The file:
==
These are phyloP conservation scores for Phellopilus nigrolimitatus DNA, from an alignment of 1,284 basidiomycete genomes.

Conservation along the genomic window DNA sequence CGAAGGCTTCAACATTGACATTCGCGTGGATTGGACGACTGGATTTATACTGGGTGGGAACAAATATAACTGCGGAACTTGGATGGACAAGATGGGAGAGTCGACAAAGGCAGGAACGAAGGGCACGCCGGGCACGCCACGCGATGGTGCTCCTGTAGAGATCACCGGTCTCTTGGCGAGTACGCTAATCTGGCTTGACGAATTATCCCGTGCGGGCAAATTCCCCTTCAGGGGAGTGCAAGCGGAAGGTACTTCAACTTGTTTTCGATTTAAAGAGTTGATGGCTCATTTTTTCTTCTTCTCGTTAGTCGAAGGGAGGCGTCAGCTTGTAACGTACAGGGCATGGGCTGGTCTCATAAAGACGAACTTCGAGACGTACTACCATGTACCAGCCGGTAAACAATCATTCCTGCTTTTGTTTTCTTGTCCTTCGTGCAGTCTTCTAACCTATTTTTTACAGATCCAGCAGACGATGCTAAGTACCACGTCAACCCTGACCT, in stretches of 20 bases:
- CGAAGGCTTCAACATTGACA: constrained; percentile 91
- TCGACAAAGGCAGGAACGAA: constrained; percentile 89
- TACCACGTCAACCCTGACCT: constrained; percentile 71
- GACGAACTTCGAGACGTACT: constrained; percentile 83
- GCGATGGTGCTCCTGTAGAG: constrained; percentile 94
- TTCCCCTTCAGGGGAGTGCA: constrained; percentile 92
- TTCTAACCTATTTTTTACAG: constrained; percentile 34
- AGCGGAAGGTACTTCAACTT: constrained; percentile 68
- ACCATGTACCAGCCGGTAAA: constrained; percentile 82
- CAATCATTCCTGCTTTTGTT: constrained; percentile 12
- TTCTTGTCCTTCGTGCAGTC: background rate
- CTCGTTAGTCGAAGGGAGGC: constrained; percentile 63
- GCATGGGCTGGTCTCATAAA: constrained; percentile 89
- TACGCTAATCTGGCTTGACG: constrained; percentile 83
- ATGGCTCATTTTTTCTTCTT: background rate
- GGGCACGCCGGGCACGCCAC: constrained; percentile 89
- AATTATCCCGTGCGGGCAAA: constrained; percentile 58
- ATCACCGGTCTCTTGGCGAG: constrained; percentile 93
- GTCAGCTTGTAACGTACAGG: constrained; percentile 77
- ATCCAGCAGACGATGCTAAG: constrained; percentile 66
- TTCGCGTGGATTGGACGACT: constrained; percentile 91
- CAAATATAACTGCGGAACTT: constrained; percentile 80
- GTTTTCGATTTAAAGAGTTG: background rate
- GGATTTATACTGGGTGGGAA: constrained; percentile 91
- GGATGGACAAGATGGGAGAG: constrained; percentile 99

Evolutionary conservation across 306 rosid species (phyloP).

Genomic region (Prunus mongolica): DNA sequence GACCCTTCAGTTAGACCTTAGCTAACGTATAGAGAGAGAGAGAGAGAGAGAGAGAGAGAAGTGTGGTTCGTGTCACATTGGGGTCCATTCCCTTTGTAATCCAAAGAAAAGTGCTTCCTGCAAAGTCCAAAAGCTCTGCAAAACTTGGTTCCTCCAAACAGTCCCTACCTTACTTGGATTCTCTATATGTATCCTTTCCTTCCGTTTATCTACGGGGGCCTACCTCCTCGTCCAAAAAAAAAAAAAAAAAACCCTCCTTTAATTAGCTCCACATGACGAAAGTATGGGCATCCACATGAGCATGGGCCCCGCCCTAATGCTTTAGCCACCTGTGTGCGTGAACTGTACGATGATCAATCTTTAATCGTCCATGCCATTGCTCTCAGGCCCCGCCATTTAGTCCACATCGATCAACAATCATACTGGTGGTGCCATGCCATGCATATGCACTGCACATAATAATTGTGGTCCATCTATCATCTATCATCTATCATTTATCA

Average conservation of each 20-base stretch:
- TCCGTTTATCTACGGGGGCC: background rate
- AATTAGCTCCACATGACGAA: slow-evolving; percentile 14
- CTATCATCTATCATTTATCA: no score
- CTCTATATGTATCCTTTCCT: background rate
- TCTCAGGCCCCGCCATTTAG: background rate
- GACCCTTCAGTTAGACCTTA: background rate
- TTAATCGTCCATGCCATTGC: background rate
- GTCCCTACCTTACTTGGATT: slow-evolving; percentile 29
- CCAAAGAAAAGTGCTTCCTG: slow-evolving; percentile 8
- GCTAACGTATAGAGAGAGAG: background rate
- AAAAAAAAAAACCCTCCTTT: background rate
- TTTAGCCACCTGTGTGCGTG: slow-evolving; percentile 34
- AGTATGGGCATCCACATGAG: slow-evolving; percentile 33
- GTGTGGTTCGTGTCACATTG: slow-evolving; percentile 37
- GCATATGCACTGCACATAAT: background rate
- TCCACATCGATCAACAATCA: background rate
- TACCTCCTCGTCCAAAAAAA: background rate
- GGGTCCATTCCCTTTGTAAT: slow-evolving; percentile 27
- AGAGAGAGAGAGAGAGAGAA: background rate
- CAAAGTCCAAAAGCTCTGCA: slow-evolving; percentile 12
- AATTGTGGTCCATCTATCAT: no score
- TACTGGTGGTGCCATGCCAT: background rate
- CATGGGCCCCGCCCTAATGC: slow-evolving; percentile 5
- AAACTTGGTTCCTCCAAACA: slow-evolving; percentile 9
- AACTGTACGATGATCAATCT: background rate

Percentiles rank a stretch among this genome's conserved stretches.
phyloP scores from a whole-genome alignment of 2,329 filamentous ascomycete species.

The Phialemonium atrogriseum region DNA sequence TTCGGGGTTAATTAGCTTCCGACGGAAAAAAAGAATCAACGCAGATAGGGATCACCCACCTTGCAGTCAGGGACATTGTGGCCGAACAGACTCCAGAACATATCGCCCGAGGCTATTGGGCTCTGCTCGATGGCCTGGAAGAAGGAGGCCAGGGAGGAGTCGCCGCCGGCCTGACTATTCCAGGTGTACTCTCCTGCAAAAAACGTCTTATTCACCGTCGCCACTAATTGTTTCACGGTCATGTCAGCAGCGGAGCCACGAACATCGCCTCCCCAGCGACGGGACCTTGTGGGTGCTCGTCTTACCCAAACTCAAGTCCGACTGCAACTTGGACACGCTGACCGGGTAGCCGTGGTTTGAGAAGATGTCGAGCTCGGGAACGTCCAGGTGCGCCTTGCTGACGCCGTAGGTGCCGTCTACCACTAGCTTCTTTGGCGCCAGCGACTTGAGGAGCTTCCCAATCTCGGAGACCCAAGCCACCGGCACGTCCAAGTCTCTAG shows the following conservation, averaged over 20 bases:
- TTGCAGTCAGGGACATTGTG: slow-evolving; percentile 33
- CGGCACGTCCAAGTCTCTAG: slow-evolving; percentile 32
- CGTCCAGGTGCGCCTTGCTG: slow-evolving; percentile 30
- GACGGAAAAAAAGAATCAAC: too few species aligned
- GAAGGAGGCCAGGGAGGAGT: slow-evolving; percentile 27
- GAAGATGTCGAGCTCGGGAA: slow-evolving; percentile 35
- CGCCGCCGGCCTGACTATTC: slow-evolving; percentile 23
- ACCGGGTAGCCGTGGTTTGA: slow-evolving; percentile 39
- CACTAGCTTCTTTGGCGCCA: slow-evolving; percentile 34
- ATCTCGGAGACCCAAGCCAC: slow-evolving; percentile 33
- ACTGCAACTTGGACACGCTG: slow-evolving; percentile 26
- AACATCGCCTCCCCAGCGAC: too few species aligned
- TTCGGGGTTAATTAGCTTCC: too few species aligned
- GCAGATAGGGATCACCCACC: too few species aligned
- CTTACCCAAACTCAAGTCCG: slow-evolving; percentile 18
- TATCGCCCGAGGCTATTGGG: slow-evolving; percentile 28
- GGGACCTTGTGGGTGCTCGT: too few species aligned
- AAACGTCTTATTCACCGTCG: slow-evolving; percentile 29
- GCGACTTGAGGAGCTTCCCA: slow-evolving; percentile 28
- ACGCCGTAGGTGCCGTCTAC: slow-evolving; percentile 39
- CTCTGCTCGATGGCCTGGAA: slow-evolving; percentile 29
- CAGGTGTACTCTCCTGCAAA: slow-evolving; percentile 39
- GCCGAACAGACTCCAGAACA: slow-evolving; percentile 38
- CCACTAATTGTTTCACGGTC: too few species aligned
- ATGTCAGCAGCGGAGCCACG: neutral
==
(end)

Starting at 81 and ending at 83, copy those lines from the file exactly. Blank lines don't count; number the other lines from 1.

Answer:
- GCCGAACAGACTCCAGAACA: slow-evolving; percentile 38
- CCACTAATTGTTTCACGGTC: too few species aligned
- ATGTCAGCAGCGGAGCCACG: neutral